Is It Safe to Drink Milk? : StuffsEarth

Estimated read time 14 min read

A “mysterious” cow disease in the United States that causes thick and discolored dairy milk has turned out to be the first confirmed outbreak of bird flu among cattle.

According to an official statement from the US Department of Agriculture, cows at four dairy farms in Texas and Kansas have tested positive for highly pathogenic avian influenza (HPAI). Cases have also been confirmed in the state of New Mexico, though officials have not shared the number of dairy farms or cows impacted.

Apparently, scientists working to investigate the outbreak found traces of the influenza virus in several samples of cow milk before it was pasteurized. But officials say this milk is clearly abnormal and would never make it to market.

Jim Lowe, a veterinarian and influenza researcher at the University of Illinois at Urbana-Champaign, told Emily Anthes of The New York Times that the contaminated milk looks syrupy and thick. Even if this product somehow ended up on shelves, experts say pasteurization would protect consumers from the virus.

The rare outbreak comes more than fifteen years after a lab experiment showed that cattle really are susceptible to bird flu, as some experts had hypothesized.

The study was prompted by the 1997 outbreak of H5N1 in Asia that caused fatal infections in wild birds, poultry, and even humans. Pigs were infected in a 2005 outbreak, but for years, it wasn’t clear if ruminant farm animals, like cows, could be infected, too.

Since the late 1990s, scientists have hypothesized that the bird flu can jump over to cattle from humans or other animals, but clear evidence has been lacking. Sick cows in the United Kingdom were found with rising antibody levels to human strains of H1N1. And in 1999, a study found evidence that cows with reduced milk production showed signs of an influenza infection.

The recent contagion spreading among dairy farms in the US, however, is historically unique.

So far, it has impacted roughly four dairy farms, and only about 10 percent of each affected herd. Some farmers have noticed deceased wild birds on their property, too, which suggests the source came from migrating avians.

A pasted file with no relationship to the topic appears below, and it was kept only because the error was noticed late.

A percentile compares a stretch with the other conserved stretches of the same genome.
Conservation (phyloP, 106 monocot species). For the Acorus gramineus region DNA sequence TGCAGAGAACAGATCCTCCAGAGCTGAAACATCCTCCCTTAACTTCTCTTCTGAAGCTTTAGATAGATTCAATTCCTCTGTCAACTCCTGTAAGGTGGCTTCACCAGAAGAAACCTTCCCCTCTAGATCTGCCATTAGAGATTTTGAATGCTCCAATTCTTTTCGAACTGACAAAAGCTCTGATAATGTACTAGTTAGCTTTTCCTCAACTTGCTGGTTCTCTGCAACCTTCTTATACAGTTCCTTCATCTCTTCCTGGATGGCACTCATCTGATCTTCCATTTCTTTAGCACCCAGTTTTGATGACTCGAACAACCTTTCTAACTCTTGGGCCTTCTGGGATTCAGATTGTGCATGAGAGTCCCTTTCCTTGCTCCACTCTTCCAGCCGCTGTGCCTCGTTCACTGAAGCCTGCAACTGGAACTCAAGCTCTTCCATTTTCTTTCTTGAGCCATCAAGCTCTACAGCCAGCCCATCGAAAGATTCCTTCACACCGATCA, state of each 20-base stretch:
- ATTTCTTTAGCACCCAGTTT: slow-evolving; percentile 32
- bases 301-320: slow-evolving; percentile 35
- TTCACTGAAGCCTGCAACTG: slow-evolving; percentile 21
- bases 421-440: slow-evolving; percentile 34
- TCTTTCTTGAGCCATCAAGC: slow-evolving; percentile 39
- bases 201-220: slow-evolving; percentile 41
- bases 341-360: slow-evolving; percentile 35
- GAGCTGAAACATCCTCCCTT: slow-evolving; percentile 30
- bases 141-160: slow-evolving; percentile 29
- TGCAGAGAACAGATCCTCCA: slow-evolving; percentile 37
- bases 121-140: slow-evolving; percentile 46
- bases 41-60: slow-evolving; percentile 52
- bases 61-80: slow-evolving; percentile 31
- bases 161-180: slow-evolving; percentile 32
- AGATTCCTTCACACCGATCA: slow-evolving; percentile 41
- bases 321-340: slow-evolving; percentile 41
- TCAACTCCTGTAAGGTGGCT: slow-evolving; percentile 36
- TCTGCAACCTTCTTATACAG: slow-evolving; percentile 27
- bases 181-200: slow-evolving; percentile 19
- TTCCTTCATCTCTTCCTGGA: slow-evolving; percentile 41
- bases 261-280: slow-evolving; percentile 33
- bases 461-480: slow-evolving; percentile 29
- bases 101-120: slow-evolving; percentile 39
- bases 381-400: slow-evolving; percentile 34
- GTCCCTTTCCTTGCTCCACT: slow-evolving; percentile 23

Luckily, few to no cows have died from the virus so far, but the infection drives a sharp drop in milk production, sometimes up to 40 percent, that usually lasts for a week to 10 days.

The Texas Department of Agriculture (TDA) says it is “vigilantly monitoring” the virus’ spread.

“There is no threat to the public and there will be no supply shortages,” says Commissioner Sid Miller.

“No contaminated milk is known to have entered the food chain; it has all been dumped. In the rare event that some affected milk enters the food chain, the pasteurization process will kill the virus.”

The USDA press release also assures the public that pasteurization has “continually proven to inactivate bacteria and viruses, like influenza, in milk”.

Scientists are now sequencing the genome of the virus to figure out where it came from and how it jumped to cows.

This very same month, a handful of goats in the state of Minnesota also tested positive for H5N1, becoming the first domestic ruminant in the US to fall ill with bird flu.

“This finding is significant because, while the spring migration is definitely a higher risk transmission period for poultry, it highlights the possibility of the virus infecting other animals on farms with multiple species,” said state veterinarian Brian Hoefs in a statement for the American Veterinary Medical Association earlier this month.

“Thankfully, research to date has shown mammals appear to be dead-end hosts, which means they’re unlikely to spread HPAI further.”

Since 2022 – which marks the start of an ongoing bird flu outbreak among US poultry – officials have recorded more than 200 cases of HPAI in mammals, such as foxes, racoons, possums, skunks, seals, leopards, bears, mountain lions, and bobcats.

Cows and goats can now be added to that list.

“Unlike affected poultry, I foresee there will be no need to depopulate dairy herds,” says Miller.

“Cattle are expected to fully recover. The Texas Department of Agriculture is committed to providing unwavering support to our dairy industry.”

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